Happy ending after ordeal in Antarctic

Dec 23, 2002
Author: P&S

Magdalena Oldendorff, the German ice strengthened supply ship stranded by thick ice in Antarctica since July 2002, finally reached Cape Town on Friday 20 December.

The 18,627-gt ship, with 17 crew on board including an Argentine doctor transferred from the Argentine Navy icebreaker Almirante Irizar in August, arrived in the Mother City to a warm welcome.
Along the way the ship made contact with the South African Antarctic supply ship SA Agulhas, which was on her way south on her summer supply cruise to the Sanae IV base. The two ships met in the ice on Friday, 13 December for the transfer of additional crew to Magdalena Oldendorff, as well as some stores and spares. On the previous day the German ship met with the Russian icebreaker Akademik Federov for the transfer of fuel and other stores.

Magdalena Oldendorff left Cape Town on charter in April to supply several Russian research stations along the Antarctic coast on behalf of the Russian Arctic & Antarctic Research Institute. The ship also uplifted 79 scientists who were returning home via Cape Town, but unfortunately the ship delayed too long and became trapped behind thick ice, forcing her to seek shelter in Muskegbukta Bay, one of the few protected places along the coast where pack ice usually doesn't penetrate.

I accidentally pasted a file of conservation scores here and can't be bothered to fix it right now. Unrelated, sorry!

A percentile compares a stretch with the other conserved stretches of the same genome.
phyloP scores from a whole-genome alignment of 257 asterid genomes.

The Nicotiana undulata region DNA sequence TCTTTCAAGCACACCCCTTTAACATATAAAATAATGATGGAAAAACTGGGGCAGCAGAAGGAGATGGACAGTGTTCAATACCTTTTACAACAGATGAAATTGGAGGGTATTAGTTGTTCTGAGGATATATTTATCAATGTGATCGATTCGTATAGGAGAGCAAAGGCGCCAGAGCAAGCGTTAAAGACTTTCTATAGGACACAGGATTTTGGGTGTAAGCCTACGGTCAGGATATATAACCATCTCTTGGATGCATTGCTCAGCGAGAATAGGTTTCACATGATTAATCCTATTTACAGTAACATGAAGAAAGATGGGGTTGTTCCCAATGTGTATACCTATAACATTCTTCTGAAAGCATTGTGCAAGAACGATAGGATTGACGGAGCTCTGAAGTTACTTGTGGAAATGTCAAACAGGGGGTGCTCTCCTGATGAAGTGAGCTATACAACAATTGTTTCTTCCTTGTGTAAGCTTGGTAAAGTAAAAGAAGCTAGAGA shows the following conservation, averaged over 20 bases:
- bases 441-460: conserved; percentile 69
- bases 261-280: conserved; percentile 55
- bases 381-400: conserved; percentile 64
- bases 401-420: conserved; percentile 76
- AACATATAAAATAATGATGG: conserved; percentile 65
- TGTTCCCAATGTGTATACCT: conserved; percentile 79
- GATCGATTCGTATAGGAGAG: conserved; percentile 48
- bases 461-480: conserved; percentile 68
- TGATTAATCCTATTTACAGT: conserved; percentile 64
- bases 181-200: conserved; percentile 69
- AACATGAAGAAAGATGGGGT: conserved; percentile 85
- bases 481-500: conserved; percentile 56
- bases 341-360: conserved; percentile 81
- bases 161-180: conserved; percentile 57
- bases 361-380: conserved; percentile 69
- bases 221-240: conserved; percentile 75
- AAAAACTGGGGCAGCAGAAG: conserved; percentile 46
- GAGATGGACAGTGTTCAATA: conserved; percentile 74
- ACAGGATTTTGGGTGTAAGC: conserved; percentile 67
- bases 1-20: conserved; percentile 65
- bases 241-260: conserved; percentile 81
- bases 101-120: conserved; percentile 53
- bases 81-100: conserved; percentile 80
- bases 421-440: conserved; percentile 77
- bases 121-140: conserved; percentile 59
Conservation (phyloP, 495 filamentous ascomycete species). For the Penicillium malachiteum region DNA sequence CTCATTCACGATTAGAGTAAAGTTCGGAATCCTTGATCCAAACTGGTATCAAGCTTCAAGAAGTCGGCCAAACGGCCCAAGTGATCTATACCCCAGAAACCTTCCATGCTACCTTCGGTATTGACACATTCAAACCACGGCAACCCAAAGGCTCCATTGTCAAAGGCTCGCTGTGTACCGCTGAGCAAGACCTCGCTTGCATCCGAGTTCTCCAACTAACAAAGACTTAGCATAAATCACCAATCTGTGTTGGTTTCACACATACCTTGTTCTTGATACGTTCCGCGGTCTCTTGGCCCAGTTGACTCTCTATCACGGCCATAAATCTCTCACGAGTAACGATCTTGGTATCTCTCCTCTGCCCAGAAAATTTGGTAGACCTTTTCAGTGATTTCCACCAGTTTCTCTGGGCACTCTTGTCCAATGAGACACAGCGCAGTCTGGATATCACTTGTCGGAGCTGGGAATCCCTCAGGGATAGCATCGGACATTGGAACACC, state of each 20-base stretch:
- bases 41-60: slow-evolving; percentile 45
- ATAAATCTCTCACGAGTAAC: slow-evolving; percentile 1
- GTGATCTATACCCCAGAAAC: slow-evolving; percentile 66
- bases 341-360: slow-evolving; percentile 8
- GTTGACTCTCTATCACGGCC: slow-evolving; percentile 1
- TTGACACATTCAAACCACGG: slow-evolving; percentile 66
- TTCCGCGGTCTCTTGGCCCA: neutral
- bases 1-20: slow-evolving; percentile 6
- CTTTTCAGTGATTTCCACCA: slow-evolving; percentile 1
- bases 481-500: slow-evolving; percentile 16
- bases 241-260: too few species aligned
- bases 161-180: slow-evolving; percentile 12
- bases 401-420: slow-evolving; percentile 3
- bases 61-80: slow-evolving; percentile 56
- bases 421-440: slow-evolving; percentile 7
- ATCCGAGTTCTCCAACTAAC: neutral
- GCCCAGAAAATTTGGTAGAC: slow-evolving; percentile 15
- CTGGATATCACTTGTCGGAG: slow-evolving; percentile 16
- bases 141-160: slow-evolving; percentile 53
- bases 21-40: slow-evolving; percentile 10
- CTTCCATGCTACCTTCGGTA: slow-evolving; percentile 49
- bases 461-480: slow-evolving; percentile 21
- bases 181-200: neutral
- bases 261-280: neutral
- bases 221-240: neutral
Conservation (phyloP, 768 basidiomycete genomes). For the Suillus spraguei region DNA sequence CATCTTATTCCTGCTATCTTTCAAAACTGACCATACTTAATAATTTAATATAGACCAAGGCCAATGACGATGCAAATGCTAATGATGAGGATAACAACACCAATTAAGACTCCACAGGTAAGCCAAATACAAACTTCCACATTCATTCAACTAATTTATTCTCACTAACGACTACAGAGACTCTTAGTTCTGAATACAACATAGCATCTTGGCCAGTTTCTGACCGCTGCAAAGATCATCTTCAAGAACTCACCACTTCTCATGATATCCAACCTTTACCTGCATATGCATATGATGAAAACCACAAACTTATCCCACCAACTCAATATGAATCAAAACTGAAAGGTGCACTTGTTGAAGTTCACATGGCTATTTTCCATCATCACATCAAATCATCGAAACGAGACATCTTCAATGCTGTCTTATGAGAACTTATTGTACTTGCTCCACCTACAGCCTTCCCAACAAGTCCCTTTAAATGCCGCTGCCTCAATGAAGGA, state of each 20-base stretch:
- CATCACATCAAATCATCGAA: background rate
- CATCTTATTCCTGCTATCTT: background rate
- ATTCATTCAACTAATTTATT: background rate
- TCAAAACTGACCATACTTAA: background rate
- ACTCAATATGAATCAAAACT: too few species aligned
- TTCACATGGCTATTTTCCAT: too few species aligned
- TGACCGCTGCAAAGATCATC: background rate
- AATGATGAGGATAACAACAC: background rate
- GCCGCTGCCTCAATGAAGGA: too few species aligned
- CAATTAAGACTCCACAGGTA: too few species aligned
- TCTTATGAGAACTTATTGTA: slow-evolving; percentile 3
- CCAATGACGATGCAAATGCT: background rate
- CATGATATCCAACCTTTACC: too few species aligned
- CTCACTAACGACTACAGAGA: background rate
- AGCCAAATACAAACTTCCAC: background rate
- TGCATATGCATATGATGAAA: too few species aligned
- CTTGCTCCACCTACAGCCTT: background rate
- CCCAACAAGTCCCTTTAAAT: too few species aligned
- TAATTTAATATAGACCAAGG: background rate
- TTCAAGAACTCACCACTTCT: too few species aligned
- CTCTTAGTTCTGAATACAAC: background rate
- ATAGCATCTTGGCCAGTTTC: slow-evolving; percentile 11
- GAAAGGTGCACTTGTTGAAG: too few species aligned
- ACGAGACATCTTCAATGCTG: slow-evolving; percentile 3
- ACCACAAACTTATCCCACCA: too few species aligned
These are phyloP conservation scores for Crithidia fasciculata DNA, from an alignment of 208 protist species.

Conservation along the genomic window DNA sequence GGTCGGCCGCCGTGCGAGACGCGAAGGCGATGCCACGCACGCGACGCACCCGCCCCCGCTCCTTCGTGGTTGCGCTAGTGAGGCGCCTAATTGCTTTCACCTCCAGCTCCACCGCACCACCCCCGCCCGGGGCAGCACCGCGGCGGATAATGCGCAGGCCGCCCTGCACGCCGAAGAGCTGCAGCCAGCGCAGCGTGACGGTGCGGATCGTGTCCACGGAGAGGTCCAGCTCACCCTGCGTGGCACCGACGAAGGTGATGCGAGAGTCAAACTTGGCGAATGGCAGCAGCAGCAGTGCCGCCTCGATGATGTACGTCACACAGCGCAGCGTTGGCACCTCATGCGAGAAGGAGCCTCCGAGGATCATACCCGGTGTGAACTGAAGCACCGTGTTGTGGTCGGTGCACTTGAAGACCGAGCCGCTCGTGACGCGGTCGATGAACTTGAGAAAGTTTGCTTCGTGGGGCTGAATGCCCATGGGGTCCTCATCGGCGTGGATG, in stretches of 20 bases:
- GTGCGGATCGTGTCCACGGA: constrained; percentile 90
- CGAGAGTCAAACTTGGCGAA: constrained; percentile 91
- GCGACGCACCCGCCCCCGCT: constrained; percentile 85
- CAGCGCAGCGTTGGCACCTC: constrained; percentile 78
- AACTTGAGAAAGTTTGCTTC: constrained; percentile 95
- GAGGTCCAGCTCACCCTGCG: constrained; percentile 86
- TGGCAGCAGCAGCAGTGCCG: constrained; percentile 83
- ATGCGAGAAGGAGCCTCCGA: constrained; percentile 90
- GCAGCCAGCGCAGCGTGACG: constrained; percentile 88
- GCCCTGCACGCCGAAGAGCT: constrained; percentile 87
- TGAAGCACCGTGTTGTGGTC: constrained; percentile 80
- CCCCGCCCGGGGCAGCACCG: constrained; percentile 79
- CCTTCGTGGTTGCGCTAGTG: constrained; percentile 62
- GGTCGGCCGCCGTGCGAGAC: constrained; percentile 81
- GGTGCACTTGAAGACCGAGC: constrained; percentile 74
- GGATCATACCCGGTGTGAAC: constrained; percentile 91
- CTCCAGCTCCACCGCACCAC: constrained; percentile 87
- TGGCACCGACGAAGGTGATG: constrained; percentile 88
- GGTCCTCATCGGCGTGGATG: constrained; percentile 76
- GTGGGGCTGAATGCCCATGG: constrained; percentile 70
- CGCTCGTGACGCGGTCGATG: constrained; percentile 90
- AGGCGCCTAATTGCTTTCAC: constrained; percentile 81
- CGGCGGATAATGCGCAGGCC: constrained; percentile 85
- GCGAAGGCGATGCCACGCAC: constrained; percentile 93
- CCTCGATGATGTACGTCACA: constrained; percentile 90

The reason why the ship delayed leaving the ice long after other supply ships had left Antarctic waters ice isn't perfectly clear, although it seems a decision was made to linger and enable the ice to harden sufficiently for heavy equipment to be discharged. There were reports at the time that the ship had engine trouble, although ship management company Egon Oldendorff has never confirmed this.
Two attempts at rescuing the ship by SA Agulhas and Almirante Irizar proved unsuccessful, but South African Air Force helicopters flying from the SA Agulhas made a number of successful trips across about 200 n.miles of intervening ice to take off eighty-nine of the scientists and non-essential crew, after which the South African ship returned to Cape Town.

The next ship to arrive was the powerful icebreaker Almirante Irizar, with 175 personnel on board including an experienced army ice patrol and a representative of Oldendorff. The Argentine ship reached Magdalena Oldendorff on 19 July after having navigated through heavy storms and 15m waves. However the breakout attempt proved unsuccessful as thick ice restricted speed to 2 knots, making manoeuvring difficult and dangerous for Magdalena Oldendorff. Both ships returned to Muskegbukta Bay.

Meanwhile the Swedish icebreaker Oden, which was on standby in the Atlantic Ocean to assist if necessary, was released and returned to the Baltic.

Almirante Irizar subsequently broke out of the ice pack on her own and returned to a hero's welcome in Buenos Aires, having supplied the German ship with enough provisions to overwinter, as well as transferring across a navy doctor in case of emergencies. The remaining crew of Magdalena Oldendorff then bedded down for the long nights of winter.

On arrival in Cape Town the Argentine navy doctor who had remained with the ship had a surprise in store - his fiancÚ had flown specially to Cape Town from Buenos Aires to be with him.

Other crewmembers from Magdalena Oldendorff were expected to return to their homes in Russia, Finland, Ukraine, Poland, Ghana, Maldives, Philippines in time for Christmas.

After a refit in Cape Town Magdalena Oldendorff is returning to Antarctica in early January on another supply mission to the Indian Antarctic Base.


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